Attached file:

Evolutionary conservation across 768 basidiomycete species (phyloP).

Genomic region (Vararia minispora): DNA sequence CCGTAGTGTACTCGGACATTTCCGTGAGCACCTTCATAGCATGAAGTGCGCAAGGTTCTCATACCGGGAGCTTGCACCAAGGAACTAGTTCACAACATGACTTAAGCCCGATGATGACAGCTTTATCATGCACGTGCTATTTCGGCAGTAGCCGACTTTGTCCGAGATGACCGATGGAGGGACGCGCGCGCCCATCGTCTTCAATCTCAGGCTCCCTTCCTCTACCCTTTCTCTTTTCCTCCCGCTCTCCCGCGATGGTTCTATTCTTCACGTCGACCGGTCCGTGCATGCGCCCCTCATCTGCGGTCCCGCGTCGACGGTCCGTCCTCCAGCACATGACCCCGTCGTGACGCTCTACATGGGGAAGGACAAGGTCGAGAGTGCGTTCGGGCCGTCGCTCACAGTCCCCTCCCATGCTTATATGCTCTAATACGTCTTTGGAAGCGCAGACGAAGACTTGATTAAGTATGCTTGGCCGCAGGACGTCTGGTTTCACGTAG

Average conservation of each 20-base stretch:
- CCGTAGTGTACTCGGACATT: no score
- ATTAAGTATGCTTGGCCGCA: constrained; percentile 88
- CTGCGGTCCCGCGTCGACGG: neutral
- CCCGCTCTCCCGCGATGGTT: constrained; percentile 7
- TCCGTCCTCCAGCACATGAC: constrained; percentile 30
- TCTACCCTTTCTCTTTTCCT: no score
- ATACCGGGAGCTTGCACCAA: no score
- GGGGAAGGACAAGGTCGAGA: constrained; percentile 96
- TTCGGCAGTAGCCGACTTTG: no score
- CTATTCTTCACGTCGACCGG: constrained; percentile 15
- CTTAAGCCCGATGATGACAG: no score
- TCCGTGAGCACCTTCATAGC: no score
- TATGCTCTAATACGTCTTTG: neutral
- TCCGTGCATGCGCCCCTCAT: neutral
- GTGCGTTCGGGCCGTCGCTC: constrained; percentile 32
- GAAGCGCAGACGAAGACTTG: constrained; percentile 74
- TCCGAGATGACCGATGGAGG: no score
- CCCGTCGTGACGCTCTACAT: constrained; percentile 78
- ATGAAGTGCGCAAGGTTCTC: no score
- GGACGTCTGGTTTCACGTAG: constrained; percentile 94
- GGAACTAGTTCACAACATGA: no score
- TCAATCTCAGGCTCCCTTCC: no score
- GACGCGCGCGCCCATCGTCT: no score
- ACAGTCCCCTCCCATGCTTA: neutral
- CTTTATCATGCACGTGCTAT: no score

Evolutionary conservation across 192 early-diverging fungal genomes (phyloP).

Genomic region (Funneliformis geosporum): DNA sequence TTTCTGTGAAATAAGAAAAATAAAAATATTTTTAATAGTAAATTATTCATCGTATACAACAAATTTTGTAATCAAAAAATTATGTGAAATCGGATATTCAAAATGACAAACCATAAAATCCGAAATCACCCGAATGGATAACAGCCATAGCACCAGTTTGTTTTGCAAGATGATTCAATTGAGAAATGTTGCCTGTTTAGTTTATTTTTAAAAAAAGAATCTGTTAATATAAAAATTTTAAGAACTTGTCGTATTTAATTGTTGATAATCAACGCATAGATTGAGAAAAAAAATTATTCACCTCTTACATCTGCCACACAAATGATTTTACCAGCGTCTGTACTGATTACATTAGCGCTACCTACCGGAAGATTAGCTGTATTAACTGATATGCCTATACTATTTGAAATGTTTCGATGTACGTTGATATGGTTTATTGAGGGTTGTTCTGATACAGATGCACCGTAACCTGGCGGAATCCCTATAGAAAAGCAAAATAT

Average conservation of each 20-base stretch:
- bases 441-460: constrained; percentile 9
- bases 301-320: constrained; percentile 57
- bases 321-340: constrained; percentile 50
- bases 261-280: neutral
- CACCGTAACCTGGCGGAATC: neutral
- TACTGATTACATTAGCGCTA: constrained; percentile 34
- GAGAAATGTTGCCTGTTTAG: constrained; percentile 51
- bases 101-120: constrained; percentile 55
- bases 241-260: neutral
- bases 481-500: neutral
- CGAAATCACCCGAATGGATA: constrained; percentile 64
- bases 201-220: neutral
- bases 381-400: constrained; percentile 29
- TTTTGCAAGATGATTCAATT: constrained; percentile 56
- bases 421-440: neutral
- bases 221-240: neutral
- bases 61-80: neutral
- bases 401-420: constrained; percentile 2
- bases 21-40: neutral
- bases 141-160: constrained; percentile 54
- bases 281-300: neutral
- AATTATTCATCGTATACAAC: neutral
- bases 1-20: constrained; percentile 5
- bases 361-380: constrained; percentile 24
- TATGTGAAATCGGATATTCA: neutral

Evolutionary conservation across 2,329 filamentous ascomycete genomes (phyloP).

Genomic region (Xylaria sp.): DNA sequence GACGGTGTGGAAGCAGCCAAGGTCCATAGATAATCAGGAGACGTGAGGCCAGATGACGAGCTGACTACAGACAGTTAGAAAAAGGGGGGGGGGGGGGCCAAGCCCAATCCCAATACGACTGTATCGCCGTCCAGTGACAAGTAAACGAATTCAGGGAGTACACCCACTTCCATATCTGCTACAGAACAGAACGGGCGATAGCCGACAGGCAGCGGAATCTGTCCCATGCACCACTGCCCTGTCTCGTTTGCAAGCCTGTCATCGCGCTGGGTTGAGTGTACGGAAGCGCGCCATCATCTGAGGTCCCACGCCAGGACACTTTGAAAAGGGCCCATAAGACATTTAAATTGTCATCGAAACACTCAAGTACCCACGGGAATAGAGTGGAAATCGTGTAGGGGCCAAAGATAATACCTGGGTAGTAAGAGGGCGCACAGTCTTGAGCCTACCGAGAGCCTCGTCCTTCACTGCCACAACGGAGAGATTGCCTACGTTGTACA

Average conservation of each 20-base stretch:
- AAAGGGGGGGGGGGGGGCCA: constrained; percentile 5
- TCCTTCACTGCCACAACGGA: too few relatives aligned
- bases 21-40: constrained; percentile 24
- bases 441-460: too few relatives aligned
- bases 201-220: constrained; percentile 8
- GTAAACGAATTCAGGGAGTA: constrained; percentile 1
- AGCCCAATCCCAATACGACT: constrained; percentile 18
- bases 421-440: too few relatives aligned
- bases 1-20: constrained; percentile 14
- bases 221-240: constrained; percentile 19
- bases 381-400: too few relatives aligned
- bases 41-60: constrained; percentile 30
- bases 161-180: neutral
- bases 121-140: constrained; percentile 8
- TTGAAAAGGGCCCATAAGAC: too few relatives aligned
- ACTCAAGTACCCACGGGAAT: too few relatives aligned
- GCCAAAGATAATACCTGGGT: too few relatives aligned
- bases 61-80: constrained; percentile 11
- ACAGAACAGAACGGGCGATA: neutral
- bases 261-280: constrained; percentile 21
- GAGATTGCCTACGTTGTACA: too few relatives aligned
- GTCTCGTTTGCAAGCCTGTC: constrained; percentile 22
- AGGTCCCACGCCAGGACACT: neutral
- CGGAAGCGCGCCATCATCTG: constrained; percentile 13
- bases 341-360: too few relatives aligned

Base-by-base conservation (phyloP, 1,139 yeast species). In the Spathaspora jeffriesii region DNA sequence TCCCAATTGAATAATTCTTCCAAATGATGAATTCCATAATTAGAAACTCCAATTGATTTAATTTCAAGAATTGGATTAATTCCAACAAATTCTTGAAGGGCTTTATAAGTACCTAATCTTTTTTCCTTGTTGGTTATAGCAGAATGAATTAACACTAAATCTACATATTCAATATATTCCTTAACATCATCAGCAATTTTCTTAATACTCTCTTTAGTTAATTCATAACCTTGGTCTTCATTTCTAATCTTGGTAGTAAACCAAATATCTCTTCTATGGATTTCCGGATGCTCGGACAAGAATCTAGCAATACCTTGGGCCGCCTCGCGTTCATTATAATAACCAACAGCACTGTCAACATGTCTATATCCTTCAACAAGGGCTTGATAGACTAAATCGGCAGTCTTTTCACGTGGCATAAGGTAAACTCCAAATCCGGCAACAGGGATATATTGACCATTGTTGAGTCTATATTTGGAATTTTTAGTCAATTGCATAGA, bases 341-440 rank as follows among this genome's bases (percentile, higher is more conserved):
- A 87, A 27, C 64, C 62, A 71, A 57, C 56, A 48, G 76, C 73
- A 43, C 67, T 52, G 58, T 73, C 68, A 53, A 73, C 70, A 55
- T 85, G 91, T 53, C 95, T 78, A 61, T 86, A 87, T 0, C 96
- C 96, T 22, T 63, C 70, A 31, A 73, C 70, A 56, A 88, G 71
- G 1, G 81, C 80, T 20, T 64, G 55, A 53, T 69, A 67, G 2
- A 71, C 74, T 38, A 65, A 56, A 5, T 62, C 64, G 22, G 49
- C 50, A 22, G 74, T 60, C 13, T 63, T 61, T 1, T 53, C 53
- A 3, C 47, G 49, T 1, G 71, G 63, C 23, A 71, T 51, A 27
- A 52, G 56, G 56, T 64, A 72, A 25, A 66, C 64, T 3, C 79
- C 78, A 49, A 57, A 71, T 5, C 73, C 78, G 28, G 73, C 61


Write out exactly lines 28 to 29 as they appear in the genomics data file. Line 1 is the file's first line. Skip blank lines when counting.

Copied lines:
- CTTTATCATGCACGTGCTAT: no score

Evolutionary conservation across 192 early-diverging fungal genomes (phyloP).